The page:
Scout teams serve as feeder system for NFL
In his locker room speech following his successful debut as Miami's interim head coach, Dan Campbell credited his practice squad players for helping propel the Dolphins to their big win at Tennessee.
''Don't forget those guys,'' he implored his team.
Those guys getting the props were the same ones quarterback Ryan Tannehill had mocked two weeks earlier, when he criticized them for being overly aggressive during a usually low-key workout and told them to enjoy their ''scout team trophy'' after they picked off a couple of his passes before a loss to the Jets in London.
Tannehill later apologized but not before drawing the ire of P-squad graduates across the NFL, players who got their start on scout teams where security is non-existent, paychecks are relatively paltry and the only guarantees are that come game day they'll have plenty of time to catch up on their laundry.
''If he's mad that a practice squad player's picking him off, that's his fault. Work on your accuracy then,'' sneered Broncos linebacker Brandon Marshall, who spent time on the practice squads in Jacksonville and Denver before emerging as the anchor the league's stingiest defense. ''Peyton Manning and these guys never got mad at me for making a play in practice. They would respect it.
''So, don't taunt them. Everybody starts from somewhere. Not everybody's fortunate enough to be a first-round pick.''
Former Patriots wide receiver Donte Stallworth responded to Tannehill's disparaging remarks by tweeting that Tom Brady would actually pay scout team players who picked him off in practice.
P-squaders are in the ultimate Catch 22.
They're hired to help prepare the starters for games, to impersonate upcoming opponents but not upstage the regulars, to give their teammates a good look without making them look bad. While they shouldn't be showing up anyone, they also want to show the coaches they're worthy of a roster spot themselves.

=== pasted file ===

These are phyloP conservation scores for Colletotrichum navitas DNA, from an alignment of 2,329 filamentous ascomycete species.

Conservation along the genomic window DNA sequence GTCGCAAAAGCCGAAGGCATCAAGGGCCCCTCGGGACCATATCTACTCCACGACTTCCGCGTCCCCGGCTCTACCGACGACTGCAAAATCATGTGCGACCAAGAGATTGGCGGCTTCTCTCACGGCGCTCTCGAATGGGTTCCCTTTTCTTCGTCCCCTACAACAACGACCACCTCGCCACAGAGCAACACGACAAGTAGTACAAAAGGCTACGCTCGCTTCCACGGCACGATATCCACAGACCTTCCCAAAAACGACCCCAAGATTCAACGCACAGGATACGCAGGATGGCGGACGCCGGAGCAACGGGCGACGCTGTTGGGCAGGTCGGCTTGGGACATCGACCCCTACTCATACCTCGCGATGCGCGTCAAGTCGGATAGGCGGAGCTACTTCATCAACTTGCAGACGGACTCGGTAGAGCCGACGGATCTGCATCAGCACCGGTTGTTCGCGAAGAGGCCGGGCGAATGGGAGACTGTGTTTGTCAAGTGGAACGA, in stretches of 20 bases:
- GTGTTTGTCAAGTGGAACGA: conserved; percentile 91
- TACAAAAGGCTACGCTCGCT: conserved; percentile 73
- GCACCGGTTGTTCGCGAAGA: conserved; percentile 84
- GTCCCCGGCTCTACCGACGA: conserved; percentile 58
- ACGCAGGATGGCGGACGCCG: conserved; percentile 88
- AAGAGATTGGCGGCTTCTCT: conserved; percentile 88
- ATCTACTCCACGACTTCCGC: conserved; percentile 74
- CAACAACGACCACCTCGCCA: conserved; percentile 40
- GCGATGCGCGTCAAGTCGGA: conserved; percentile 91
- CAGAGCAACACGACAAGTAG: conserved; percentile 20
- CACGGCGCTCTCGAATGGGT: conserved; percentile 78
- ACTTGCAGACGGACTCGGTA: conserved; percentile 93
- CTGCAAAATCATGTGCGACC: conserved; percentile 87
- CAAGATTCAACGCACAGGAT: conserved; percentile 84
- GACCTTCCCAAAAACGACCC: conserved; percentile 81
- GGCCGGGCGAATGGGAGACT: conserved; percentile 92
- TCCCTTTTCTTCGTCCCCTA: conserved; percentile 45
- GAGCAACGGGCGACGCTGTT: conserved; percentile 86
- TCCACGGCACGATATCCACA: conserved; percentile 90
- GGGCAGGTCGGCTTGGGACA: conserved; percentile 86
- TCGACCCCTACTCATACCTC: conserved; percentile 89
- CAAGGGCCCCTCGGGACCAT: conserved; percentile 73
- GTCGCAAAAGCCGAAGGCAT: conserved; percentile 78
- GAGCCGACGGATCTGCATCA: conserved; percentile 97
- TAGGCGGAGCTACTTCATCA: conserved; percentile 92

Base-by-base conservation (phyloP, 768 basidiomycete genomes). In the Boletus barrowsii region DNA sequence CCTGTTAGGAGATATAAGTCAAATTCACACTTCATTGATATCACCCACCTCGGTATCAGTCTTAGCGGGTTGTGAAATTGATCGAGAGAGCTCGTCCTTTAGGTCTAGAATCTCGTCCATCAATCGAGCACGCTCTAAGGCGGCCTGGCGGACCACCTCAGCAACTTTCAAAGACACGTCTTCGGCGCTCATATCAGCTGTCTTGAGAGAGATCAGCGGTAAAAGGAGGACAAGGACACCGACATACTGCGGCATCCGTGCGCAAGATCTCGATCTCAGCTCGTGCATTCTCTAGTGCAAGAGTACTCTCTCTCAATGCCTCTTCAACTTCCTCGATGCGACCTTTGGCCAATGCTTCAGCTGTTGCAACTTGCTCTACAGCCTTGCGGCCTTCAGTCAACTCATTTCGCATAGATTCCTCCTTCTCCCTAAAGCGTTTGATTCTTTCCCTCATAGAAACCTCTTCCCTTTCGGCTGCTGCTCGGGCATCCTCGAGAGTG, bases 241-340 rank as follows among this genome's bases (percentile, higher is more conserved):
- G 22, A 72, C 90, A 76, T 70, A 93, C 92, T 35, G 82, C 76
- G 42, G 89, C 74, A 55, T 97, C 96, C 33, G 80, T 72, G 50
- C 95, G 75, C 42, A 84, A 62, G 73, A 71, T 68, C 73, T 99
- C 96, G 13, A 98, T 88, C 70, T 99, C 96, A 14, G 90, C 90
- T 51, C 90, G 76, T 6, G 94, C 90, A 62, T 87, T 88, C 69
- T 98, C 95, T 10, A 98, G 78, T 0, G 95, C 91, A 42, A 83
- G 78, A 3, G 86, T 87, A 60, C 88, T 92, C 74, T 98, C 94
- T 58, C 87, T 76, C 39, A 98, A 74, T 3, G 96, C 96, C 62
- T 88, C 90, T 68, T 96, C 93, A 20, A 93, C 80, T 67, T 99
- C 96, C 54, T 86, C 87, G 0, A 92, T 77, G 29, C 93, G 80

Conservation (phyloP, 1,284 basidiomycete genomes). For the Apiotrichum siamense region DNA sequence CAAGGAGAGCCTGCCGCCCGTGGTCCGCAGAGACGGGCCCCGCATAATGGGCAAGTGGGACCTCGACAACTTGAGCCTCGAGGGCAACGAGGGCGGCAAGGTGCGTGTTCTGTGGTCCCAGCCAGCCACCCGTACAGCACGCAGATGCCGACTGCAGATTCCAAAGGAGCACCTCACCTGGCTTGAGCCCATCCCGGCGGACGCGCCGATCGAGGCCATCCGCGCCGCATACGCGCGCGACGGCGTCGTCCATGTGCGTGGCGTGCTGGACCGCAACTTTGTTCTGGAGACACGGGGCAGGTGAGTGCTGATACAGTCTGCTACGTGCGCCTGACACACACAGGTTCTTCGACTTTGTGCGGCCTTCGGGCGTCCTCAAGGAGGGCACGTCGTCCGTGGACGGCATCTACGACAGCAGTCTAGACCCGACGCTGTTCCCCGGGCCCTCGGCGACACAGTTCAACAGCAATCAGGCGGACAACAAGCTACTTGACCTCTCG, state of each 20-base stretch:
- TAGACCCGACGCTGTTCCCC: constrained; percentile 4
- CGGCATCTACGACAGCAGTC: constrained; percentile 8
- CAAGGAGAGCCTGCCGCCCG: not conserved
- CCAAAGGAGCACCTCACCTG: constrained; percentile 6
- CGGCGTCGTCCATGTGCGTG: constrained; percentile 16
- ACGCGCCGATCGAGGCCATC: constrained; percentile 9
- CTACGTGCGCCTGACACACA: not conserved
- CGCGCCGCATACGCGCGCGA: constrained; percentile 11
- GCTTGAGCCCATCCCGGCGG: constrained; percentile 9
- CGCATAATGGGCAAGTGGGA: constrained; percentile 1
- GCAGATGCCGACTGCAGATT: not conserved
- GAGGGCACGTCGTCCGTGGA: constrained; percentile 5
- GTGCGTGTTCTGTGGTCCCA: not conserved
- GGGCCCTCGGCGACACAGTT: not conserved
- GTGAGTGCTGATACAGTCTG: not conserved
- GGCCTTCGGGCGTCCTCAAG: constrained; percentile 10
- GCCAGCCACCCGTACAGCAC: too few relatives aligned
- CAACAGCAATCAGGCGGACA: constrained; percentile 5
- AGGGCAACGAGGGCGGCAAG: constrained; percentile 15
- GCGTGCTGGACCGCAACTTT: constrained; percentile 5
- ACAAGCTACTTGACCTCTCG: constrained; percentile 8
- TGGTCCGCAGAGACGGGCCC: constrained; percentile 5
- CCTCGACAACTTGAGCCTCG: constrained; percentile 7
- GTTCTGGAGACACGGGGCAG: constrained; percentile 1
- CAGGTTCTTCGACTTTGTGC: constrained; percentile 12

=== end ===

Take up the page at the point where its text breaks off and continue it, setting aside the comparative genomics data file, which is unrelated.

One of the best P-squad graduates is Houston Texans running back Arian Foster.
''I know both sides of the coin,'' Foster said before he was lost for the season with an Achilles tendon injury. ''On one side, you're trying to get a look from the defense that you want to see on Sunday. Sometimes it gets frustrating because your body is sore, you're beat up and a practice squad player is going full-go. He has no game on Sunday. It gets frustrating, like `Come on, man. I'm just trying to get a look.'
''But on the other side, it's like, practice squad is week-to-week. They'll cut you and bring somebody in just because they look like another player,'' Foster added. ''I remember, I think it was Demeco Ryans, he yelled at me one time, too. He's like `Man, slow down. We're just trying to get a look.' And I said, `Are you going to pay my bills?'''
Steelers linebacker James Harrison is also one of the great practice squad grads.
Each team can have up to 10 practice squad players, and they make decent money, $6,600 a week. That's $112,200 a year if they're on the squad for a full season. By comparison, the rookie minimum salary is $435,000.
Even a one-week promotion to the regular roster is a godsend, said Broncos linebacker Shaquil Barrett, who made $6,000 a week on the practice squad last year but got bumped to $24,705 when he was promoted to the active roster in Week 7.
''My wife and I had a pretty good budget made up but it just helped us get to that mark a little bit quicker and have some left over to do other stuff with,'' said Barrett, whose wife, Jordanna, is a stay-at-home mother of three.
Barrett made the 53-man roster this year and his weekly paychecks of $30,000 are five times what he made on the practice squad.
In Miami, practice squad players are back in Tannehill's good graces and Dolphins wide receiver Jarvis Landry was glad to hear Campbell give a shout-out to the guys who had been called out.
''He's right. Those are the guys who don't get a lot of credit,'' Landry said.
''Those guys work hard all week,'' added Dolphins cornerback Brent Grimes, who went undrafted out of Shippensburg University in Pennsylvania and worked his way into the NFL through the scout team. ''You're not playing, but you're here all the time. You feel part of the team.''
Rod Smith, the Broncos' all-time leading receiver, started out on the team's practice squad, where he'd inform tight end Shannon Sharpe of his stats.
''Dumbest thing ever but the most brilliant thing I ever did,'' Smith said. ''I made up my own stats: `Yes, Sharpe, I got seven grabs for 120 today.' He'd look at me like, `Dude, what the hell are you talking about?' And I said, `I'm killing them today, Sharpe. I'm killing them.' And then Sharpe told them. So, they started hitting me. They start jamming me, slamming me to the ground. You know what, I'd get back up and do it again. Do it again. They're just preparing me for the game. And then they let me start and I never looked back.''
AP Pro Football Writers Teresa M Walker and Rob Maaddi and AP Sports Writers Kristie Rieken and Steven Wine contributed.
AP NFL website: www.pro32.ap.org and www.twitter.com/AP-NFL
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